Emmanuel Giboulot Bourgogne Hautes-Côtes de Nuits (2017)
It’s one thing to appreciate organic and biodynamic wines, but would you risk prison for your principles? One man who would is Emmanuel Giboulot. He was convicted in 2014 for refusing a government order to spray crops with pesticides, following fear over an outbreak of golden rot, only to have the decision reversed on appeal. Many other producers in the region were horrified that someone was doing things differently, but Giboulot stayed firm. He also had a sizeable amount of the public behind him – one Facebook post in which he explained his decision was “liked” more than 130,000 times. As he said at the time, “This is a victory for people power… there is a social problem here – the impact of agricultural practices and the use of pesticides on the quality of produce and therefore on human health. Burgundy, which has vineyards of exceptional quality, should be promoting practices which respect the environment.”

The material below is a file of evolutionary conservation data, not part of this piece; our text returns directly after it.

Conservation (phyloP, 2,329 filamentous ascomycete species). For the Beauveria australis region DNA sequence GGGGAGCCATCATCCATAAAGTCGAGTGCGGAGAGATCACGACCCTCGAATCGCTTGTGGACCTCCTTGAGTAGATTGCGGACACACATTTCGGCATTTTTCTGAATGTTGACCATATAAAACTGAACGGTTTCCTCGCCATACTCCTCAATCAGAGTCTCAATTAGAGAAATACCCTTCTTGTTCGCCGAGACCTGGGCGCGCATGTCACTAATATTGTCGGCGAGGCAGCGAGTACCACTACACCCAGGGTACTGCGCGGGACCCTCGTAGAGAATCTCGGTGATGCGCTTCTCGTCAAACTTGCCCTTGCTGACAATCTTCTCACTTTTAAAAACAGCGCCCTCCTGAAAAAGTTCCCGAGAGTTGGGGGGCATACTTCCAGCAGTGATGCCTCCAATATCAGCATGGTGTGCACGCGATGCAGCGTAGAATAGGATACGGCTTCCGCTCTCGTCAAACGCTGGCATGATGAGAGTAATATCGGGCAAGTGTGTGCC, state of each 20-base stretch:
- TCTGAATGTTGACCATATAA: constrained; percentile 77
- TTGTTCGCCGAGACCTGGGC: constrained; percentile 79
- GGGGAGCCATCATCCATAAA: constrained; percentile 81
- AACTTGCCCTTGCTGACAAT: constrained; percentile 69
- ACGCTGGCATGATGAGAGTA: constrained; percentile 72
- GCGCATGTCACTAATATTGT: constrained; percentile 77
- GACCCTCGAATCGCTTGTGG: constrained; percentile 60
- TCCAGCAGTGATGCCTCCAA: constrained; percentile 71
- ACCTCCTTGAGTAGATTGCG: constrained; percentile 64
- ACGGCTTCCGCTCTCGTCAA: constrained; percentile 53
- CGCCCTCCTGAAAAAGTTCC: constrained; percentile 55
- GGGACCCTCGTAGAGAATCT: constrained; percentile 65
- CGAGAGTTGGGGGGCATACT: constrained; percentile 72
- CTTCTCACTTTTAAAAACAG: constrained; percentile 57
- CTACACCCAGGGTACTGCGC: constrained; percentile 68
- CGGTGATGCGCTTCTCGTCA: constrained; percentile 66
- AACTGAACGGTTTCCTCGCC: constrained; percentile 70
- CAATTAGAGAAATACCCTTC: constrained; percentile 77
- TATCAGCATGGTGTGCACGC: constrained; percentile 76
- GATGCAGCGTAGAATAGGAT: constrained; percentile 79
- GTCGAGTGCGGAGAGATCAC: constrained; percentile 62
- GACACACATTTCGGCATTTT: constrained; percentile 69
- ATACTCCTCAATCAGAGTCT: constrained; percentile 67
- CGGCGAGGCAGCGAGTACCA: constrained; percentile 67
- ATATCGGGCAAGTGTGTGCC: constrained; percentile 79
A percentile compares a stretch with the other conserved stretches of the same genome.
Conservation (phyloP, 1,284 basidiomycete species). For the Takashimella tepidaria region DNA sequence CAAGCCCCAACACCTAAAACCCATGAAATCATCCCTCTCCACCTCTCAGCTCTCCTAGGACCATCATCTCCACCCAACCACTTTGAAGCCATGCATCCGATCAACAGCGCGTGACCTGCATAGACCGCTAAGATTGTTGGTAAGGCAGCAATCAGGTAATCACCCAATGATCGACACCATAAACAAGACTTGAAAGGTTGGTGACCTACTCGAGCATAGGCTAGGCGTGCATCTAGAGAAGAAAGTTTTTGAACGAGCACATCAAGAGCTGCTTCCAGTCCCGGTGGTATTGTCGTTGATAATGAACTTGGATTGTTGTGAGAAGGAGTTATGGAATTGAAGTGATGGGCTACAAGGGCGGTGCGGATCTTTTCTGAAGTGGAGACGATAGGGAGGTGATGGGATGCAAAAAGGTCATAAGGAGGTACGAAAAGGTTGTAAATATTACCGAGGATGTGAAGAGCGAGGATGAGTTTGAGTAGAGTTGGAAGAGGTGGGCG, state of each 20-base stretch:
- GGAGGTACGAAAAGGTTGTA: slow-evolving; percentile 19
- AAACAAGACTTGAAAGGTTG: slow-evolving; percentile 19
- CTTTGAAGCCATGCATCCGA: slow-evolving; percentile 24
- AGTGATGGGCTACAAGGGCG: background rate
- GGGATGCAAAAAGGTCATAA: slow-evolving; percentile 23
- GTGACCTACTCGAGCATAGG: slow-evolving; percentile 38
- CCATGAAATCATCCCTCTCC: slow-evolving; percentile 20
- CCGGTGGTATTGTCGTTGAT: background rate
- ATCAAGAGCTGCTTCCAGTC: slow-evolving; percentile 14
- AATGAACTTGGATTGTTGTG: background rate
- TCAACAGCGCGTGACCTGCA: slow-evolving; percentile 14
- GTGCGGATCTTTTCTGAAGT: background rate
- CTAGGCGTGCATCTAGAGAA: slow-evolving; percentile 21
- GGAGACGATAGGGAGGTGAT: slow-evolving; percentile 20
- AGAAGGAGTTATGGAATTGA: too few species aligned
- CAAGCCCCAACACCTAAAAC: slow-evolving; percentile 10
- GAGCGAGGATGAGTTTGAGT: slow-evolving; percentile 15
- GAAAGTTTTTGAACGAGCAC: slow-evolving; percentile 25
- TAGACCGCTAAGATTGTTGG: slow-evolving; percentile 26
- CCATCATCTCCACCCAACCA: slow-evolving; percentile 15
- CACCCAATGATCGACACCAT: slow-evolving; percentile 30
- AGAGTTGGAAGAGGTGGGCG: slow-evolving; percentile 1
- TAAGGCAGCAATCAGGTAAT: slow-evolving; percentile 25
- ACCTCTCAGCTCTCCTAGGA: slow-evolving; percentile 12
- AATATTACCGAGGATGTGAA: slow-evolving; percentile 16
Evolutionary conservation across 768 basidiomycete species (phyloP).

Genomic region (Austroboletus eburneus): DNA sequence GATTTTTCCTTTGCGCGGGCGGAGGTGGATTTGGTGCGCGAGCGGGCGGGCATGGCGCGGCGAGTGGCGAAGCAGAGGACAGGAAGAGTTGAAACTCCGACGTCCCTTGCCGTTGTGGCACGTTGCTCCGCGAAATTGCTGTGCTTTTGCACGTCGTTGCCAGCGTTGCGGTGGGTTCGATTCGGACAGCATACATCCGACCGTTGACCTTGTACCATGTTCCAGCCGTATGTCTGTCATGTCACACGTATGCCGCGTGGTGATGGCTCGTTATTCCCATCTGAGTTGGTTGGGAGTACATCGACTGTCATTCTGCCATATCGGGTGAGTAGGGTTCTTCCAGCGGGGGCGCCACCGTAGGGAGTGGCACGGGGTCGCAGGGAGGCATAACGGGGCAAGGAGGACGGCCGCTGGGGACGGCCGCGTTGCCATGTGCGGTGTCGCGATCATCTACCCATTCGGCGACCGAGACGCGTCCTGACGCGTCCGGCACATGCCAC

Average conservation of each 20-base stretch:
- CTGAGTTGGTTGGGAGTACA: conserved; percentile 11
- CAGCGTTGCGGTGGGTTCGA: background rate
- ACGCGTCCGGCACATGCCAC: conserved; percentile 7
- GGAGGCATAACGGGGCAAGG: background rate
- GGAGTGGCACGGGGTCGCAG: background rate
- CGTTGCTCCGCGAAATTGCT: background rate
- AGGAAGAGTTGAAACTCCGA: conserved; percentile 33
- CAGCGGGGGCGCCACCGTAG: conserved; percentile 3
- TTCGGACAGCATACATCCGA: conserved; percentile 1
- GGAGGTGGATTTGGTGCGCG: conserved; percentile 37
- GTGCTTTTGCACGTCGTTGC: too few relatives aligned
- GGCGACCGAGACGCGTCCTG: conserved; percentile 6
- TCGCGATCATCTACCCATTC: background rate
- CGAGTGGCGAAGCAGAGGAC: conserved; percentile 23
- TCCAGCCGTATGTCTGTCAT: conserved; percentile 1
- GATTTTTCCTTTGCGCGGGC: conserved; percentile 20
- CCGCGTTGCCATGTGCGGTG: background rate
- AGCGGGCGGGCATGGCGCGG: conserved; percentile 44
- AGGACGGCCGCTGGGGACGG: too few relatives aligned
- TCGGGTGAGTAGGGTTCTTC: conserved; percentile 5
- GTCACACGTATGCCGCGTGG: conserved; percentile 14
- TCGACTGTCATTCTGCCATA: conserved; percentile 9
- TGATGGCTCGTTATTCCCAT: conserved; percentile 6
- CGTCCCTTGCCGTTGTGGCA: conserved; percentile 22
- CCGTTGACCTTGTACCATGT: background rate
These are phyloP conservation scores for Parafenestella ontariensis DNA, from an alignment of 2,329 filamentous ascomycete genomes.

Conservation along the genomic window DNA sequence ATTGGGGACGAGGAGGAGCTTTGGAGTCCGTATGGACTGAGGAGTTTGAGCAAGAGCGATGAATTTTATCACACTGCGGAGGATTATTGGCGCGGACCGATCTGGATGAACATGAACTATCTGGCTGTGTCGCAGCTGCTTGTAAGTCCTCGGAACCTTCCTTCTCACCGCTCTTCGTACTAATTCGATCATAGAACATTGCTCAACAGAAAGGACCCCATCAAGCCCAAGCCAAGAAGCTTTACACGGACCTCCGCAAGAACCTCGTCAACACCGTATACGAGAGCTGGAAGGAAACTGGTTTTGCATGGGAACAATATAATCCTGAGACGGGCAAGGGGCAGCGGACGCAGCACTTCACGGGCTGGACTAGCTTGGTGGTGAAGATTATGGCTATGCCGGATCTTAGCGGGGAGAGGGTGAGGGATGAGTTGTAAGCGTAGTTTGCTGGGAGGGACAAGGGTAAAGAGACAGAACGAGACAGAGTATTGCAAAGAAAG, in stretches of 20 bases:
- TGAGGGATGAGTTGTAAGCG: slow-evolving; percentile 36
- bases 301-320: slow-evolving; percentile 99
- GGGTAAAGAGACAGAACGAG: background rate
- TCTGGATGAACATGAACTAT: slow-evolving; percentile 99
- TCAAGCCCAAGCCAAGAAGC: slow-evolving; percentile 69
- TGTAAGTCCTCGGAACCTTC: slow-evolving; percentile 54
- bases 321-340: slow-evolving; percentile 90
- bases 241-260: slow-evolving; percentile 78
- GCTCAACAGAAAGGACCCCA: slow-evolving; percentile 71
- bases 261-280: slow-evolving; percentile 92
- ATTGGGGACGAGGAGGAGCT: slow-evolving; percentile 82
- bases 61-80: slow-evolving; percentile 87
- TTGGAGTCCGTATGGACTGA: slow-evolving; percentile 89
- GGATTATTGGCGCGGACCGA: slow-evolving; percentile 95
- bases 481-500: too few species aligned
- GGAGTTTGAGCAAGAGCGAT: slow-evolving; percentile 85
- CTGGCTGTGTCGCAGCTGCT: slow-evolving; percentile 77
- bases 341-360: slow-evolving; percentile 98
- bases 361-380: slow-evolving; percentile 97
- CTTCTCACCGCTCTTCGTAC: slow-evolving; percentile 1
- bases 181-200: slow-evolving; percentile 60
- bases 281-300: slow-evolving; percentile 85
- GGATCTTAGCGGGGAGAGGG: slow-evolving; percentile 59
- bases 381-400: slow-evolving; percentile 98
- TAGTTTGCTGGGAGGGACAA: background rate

Part of Giboulot’s love of his organic methods perhaps comes from the fact that he has never done it any differently. He learnt his craft from his father, who ran the estate on an organic basis since 1975, and took over production in 1985 with just a single hectare of land. It was certified biodynamic in 1996. He now produces around 35,000 bottles a year across ten hectares.
His vines of Pinot Noir, for the red wines, and Chardonnay and Pinot Beurrot, for the whites, grow in soils of clay and chalk, at 280 to 400 metres elevation. Only indigenous yeast is used in production, which is based firmly on the schedule of the lunar month. He does not stir the lees, and prefers the wine to reach its own level of quality with minimum intervention. He even uses a mechanical screw press rather than a pneumatic equivalent.
As a result of this care and attention to wines and principles, Giboulot’s wines are balanced, precise and elegant.